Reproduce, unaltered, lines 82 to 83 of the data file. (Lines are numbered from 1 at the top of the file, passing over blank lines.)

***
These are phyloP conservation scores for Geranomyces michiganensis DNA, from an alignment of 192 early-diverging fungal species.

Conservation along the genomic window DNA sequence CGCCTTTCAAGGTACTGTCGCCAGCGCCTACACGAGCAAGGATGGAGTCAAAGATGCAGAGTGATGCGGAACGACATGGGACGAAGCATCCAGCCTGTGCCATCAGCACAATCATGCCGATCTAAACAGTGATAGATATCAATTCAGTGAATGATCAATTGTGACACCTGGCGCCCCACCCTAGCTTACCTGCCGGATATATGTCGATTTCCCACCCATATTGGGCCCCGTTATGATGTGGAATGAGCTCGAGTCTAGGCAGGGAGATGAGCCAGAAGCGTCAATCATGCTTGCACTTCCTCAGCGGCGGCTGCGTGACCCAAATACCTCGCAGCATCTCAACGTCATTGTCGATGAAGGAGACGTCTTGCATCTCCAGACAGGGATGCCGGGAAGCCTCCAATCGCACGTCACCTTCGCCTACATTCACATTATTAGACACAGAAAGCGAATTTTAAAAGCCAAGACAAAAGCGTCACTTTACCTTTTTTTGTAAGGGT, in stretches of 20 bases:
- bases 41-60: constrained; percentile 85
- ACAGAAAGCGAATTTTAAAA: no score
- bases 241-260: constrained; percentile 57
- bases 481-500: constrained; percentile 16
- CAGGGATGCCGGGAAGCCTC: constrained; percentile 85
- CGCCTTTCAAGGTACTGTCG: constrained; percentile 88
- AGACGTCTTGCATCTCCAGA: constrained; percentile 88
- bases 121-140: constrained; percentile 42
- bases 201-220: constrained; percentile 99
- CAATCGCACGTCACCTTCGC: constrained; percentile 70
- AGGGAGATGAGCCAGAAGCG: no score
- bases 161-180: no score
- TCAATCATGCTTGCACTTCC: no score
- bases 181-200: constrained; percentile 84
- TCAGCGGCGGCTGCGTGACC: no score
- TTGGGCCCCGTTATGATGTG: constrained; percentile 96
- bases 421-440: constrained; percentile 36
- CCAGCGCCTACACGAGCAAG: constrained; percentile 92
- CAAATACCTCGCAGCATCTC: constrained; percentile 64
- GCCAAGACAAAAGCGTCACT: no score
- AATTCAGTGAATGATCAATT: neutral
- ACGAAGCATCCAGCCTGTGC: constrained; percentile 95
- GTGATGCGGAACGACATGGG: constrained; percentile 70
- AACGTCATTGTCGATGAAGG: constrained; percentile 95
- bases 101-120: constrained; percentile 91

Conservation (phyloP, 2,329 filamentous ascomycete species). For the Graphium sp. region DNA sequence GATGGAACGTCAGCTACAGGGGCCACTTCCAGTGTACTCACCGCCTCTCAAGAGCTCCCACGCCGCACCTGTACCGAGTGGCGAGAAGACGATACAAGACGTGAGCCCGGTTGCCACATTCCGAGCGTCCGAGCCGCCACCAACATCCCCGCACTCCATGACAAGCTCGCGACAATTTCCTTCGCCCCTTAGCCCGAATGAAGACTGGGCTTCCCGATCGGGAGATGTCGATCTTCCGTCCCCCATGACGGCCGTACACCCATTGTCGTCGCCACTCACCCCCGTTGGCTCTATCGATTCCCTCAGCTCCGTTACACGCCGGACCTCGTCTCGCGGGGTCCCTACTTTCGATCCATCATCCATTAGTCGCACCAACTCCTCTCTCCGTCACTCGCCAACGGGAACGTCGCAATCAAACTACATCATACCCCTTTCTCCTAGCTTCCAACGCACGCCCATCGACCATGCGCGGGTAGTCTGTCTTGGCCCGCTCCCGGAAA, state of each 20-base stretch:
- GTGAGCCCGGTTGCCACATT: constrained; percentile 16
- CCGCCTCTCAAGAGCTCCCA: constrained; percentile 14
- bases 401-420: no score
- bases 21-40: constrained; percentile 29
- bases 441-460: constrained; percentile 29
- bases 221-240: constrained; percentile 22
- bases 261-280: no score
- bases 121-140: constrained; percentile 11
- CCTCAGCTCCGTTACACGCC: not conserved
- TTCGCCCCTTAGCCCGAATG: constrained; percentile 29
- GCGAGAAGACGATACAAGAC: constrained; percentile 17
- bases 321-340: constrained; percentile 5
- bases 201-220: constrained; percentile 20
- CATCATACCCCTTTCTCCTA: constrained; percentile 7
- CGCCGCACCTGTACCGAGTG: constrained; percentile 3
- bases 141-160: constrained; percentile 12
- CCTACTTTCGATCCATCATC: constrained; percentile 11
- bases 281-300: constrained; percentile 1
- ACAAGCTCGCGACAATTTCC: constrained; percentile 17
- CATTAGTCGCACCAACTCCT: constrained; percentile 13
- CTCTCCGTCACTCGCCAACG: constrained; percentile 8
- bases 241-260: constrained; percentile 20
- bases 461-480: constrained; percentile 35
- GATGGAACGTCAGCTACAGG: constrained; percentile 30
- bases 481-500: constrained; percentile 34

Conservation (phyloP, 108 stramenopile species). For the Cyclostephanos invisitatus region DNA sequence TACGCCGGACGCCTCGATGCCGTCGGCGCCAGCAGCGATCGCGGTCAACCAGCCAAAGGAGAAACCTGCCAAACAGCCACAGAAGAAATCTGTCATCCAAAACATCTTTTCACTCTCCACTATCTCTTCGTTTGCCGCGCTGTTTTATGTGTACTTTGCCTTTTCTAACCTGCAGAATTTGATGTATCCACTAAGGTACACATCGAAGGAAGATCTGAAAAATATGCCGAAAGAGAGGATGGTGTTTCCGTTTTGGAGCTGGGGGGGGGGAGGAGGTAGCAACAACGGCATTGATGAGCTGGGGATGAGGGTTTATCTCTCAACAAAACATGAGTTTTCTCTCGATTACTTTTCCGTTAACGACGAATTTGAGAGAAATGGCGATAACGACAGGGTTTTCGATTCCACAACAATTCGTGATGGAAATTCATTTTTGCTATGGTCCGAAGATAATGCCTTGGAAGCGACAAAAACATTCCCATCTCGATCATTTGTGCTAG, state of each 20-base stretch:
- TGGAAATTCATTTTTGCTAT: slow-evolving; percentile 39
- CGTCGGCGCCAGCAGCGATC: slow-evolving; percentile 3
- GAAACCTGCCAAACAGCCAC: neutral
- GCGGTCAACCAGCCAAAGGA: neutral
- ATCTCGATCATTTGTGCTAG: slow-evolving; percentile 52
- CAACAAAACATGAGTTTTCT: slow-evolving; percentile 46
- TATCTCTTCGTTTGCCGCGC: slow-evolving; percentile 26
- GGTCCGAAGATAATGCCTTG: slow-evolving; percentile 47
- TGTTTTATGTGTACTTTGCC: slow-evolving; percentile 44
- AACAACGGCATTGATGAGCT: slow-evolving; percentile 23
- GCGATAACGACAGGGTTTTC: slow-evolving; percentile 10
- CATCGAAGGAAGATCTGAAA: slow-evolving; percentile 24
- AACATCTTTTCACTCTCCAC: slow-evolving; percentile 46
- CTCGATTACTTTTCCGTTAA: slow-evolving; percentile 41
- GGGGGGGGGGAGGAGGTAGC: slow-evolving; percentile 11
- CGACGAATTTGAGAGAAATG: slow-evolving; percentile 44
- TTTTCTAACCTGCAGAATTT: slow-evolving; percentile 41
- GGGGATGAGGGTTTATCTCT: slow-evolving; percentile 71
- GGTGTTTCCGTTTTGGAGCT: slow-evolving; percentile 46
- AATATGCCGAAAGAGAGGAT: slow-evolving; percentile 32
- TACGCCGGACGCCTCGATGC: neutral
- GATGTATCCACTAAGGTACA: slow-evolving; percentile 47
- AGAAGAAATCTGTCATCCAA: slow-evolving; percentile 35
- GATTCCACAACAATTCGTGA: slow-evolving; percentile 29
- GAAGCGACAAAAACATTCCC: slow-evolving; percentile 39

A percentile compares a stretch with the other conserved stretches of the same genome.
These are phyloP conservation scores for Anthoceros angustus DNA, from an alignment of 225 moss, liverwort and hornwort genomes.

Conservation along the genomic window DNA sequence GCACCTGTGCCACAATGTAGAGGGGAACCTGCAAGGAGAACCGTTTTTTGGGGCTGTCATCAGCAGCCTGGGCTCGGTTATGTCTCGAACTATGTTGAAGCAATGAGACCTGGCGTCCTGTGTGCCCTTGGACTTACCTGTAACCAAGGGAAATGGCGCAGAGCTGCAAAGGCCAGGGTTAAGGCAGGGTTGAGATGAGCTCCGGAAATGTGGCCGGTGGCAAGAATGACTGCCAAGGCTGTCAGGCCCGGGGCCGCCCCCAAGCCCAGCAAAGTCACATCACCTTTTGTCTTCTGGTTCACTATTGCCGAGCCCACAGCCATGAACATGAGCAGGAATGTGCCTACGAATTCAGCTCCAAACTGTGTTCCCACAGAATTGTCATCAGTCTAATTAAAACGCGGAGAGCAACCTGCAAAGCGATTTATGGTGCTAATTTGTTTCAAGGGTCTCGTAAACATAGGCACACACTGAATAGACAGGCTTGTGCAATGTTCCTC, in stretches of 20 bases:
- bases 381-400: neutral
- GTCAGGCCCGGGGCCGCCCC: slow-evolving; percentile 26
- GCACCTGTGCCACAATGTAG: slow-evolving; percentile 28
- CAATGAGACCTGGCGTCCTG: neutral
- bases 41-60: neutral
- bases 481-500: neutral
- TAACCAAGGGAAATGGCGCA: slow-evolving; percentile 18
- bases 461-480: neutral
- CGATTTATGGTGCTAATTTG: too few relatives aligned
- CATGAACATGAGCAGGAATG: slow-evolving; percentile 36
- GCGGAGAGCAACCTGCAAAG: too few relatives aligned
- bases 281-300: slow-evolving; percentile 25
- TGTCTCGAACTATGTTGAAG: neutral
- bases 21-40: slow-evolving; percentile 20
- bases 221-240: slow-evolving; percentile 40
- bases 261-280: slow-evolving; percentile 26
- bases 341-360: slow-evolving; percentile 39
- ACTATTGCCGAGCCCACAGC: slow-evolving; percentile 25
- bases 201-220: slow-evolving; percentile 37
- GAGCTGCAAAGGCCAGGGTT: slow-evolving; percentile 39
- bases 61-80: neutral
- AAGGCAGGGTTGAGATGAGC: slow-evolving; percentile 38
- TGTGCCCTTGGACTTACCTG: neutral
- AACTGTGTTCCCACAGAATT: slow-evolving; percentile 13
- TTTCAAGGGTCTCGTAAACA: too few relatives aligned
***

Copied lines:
Conservation along the genomic window DNA sequence GCACCTGTGCCACAATGTAGAGGGGAACCTGCAAGGAGAACCGTTTTTTGGGGCTGTCATCAGCAGCCTGGGCTCGGTTATGTCTCGAACTATGTTGAAGCAATGAGACCTGGCGTCCTGTGTGCCCTTGGACTTACCTGTAACCAAGGGAAATGGCGCAGAGCTGCAAAGGCCAGGGTTAAGGCAGGGTTGAGATGAGCTCCGGAAATGTGGCCGGTGGCAAGAATGACTGCCAAGGCTGTCAGGCCCGGGGCCGCCCCCAAGCCCAGCAAAGTCACATCACCTTTTGTCTTCTGGTTCACTATTGCCGAGCCCACAGCCATGAACATGAGCAGGAATGTGCCTACGAATTCAGCTCCAAACTGTGTTCCCACAGAATTGTCATCAGTCTAATTAAAACGCGGAGAGCAACCTGCAAAGCGATTTATGGTGCTAATTTGTTTCAAGGGTCTCGTAAACATAGGCACACACTGAATAGACAGGCTTGTGCAATGTTCCTC, in stretches of 20 bases:
- bases 381-400: neutral